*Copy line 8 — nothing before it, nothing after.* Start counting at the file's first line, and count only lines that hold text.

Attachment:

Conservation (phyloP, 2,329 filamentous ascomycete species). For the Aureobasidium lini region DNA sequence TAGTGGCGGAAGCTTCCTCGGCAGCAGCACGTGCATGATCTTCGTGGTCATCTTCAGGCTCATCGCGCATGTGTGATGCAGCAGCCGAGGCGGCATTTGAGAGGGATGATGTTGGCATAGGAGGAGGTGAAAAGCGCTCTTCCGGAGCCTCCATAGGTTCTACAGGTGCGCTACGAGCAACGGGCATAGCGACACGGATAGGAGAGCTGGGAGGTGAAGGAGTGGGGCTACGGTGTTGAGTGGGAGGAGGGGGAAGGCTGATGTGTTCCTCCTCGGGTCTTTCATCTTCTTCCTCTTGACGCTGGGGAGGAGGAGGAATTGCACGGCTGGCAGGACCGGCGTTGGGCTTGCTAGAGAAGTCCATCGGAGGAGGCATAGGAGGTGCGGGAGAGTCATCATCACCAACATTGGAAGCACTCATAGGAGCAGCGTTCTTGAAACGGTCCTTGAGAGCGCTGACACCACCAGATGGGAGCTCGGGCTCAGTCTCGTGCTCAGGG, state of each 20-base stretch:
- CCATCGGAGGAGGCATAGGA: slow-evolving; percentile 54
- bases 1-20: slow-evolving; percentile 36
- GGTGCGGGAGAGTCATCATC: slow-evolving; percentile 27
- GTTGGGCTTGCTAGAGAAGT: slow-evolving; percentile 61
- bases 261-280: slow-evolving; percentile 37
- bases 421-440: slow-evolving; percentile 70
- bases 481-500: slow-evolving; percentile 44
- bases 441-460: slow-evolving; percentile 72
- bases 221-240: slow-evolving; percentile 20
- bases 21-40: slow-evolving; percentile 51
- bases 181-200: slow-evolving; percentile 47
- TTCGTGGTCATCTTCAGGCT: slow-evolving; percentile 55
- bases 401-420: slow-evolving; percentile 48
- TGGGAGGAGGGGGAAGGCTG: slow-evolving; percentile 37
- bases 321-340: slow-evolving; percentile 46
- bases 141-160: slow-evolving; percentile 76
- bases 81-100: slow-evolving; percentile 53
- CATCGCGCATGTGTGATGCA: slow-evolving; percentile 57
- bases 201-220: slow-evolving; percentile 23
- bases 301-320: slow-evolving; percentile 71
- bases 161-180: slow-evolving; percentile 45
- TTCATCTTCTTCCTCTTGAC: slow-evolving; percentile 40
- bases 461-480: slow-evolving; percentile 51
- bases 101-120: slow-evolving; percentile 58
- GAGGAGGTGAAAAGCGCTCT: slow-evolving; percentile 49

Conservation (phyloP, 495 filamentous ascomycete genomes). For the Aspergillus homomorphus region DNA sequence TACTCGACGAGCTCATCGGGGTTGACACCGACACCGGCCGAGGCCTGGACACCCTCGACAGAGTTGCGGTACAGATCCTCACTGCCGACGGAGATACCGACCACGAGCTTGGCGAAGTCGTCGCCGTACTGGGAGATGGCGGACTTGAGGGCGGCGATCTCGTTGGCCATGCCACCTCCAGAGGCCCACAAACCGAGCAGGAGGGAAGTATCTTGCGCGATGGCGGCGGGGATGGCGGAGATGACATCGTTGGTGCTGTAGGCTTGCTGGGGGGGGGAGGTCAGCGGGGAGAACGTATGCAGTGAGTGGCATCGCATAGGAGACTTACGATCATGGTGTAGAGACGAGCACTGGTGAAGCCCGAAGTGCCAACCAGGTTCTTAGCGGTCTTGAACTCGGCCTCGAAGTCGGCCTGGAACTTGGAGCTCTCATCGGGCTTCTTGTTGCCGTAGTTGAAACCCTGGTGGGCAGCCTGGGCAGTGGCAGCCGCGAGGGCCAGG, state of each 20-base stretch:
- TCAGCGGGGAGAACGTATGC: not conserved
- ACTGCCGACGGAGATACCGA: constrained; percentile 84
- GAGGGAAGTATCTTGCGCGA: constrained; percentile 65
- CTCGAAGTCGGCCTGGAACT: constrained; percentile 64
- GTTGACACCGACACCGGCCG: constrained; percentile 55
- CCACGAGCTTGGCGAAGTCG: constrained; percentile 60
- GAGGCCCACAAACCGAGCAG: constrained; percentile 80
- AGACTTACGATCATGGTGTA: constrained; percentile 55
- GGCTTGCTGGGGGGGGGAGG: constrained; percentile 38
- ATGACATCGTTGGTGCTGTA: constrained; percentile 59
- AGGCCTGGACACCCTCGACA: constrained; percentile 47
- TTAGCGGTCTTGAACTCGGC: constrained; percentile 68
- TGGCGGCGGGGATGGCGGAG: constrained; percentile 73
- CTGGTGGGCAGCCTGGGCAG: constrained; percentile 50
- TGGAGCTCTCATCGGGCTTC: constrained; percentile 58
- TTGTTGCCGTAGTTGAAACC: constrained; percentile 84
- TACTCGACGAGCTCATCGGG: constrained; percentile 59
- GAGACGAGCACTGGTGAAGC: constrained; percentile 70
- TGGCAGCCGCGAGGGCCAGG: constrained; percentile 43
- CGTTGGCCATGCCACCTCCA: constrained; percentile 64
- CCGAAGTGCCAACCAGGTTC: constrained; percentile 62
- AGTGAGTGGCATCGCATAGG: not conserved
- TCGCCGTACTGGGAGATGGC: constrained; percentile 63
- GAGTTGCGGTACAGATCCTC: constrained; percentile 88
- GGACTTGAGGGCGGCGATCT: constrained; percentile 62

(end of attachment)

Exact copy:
- bases 481-500: slow-evolving; percentile 44